However, I once met an old man who told me something that I found utterly convincing. In 2009, Swamiji asked me to record peoples’ recollections about Nityananda from whoever we could before these passed out of living memory (an excellent project, alas never completed). Word of this got around and an elderly gentleman arrived from Mumbai to be interviewed. He told me that in his late teens he had been running across a railway track when he fell and seriously cut the palm of his right hand. At the hospital he was stitched up but badly. As the wound healed, his hand curled into a paralysed claw. This happened just a few weeks before he was to sit his final high-school exams, the results of which, in those days, would determine his whole future. What to do? He was unable to write, there was no time to get the hand reset and no possibility of a dispensation from the school.
His parents were devotees of Bhagwan so as a last resort he decided to visit him. He told me: “When I arrived in Ganeshpuri, Bhagwan immediately looked me in the eyes and said, ‘First go to the kund’. This was not normal, many times when I visited him he never said anything to me or looked at me. So I went to the baths. When I got in the water, I felt something happen. I took my hand out and it was completely healed. It was like there had never been an injury”.
He held up his hand, beaming. “Look, not even a scar! Then I went running back in great excitement to see Bhagwan. But as soon as I came into the room he looked at me sternly and I understood he was giving me a message. He knew what had happened and he was telling me, ’Don’t say anything’.”
Then the old man began to weep. “You can’t describe what it was like to be around Nityananda. It’s impossible to put into words”.
All the interviews ended this same way. The subject would weep and say it was impossible to describe what it was like to be around Bhagwan. But I think that I do understand: the people who came to see him had an experience of God.
Today I am not having any “spooky” experiences. I sit for a while in the temple then give the priest my offering and continue on my farewell tour. I stop in at the small room at Bangalorewalla where Bhagwan died and walk up to the hill to the Ganesh temple one last time. From up top, Mandakini mountain is just an outline and I can barely make out anything in the valley, so thick is the smog.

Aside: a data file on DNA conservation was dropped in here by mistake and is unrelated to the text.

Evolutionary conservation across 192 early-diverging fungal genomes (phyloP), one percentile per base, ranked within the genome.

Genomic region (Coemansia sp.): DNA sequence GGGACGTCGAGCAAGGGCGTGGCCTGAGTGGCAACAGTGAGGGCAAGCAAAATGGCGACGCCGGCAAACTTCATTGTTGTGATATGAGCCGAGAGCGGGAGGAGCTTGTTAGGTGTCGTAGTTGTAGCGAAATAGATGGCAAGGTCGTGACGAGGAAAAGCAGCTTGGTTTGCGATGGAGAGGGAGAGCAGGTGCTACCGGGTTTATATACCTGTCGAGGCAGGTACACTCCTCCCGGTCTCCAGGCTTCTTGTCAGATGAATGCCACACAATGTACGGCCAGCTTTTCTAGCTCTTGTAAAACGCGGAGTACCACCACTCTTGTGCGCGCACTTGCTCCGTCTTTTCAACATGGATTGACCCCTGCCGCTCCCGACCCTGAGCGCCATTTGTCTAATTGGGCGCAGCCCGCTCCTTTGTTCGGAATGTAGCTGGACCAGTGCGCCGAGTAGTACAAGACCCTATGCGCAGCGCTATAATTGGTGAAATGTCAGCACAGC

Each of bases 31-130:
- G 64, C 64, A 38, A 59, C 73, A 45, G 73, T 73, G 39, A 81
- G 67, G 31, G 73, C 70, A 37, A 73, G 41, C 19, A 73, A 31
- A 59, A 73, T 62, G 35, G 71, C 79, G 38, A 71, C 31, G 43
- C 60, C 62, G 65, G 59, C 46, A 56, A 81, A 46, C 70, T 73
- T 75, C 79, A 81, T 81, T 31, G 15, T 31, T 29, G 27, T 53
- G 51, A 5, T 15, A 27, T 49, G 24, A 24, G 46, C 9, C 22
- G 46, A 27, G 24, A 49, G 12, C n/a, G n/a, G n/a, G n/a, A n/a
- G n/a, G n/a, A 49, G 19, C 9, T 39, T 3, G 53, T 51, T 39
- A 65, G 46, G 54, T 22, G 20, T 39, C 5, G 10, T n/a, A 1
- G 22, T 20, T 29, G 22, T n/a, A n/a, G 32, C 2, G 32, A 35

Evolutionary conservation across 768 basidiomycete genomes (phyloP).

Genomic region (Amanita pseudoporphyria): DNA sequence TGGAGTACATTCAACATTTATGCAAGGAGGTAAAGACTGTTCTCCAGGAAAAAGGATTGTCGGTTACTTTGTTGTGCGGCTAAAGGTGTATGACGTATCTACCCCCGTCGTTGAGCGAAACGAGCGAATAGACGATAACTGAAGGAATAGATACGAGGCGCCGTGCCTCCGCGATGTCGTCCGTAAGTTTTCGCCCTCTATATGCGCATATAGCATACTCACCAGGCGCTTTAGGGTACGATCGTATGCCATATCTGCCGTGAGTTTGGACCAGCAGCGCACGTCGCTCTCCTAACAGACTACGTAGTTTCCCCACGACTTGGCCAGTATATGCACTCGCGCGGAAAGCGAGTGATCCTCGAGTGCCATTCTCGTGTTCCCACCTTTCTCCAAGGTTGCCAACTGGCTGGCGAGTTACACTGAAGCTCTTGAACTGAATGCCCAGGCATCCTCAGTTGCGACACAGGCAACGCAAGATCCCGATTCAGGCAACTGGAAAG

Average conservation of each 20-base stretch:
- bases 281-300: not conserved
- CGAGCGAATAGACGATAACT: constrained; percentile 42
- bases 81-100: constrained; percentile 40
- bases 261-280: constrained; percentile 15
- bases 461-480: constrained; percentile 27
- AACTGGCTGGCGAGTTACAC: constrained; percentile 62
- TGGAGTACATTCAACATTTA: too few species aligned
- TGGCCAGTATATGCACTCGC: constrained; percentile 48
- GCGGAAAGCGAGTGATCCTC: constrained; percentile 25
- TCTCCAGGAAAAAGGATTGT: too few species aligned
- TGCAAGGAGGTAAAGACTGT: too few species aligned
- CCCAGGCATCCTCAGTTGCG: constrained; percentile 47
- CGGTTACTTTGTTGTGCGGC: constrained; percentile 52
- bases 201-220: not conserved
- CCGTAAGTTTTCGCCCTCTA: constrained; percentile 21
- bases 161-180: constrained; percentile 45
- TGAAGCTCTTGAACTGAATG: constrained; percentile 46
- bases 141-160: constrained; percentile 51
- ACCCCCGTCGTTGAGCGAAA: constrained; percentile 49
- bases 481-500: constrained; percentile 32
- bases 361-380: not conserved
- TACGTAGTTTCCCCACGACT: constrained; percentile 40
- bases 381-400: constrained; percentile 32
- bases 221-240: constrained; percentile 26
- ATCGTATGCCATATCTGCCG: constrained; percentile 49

Walking home I review the trip in my mind. I have made a conscious effort to be more sociable and open hearted to the other people on the tour this time rather than my usual stingy self. I decide that I can probably give myself a “B” for this. Also, I have gotten along well with Vani and not been (too) jealous about the time and energy she has spent running the tour. At least a “B” for that one too, I think.
So overall it has probably been one of our best visits. But now it is definitely time to go home. We have been well looked after, as always, by Iqbal and his family but living in India with its endless hassles wears you down after a while. Besides, there is my business to return to along with all its headaches: sales and cash flow and no doubt a month’s worth of pent-up issues.
Thinking of this makes my belly clench then I remind myself of the new resolution I have made here. As time passed on this trip, and as I settled into a more relaxed space, the realisation struck me that I should make more of an effort in daily life to live with the belief that things are going to be OK rather than my usual clenched posture of fearing that a disaster is always around the next corner. So I tell myself sternly that whatever dramas are waiting back in Melbourne, I will be capable of dealing with them.
On the last stretch of the walk home, the entry road to Khotawalla turns a corner. On either side of the dirt road a colourful fabric modesty screen has been erected by Iqbal’s crew to protect the delicate sensibilities of us westerners from having to view the open sewage channel with attendant rubbish that crosses under the track here.
Because of the screen and curve in the road I cannot see any traffic but I hear the unmistakable buzzing sound of a tuk tuk bumping along the road. It rounds the corner, drives past then stops about five metres behind me. The motor is turned off and now there is silence except for the ticking of the cooling engine.
I turn to look. A beefy arm with a clenched fist is thrust out of the drivers’ window, and a familiar raspy voice calls out: “1 2 3 4!”
I laugh and shout back: “1 2 3 4!”
The arm withdraws. The tuk tuk starts up again and drives off towards the village.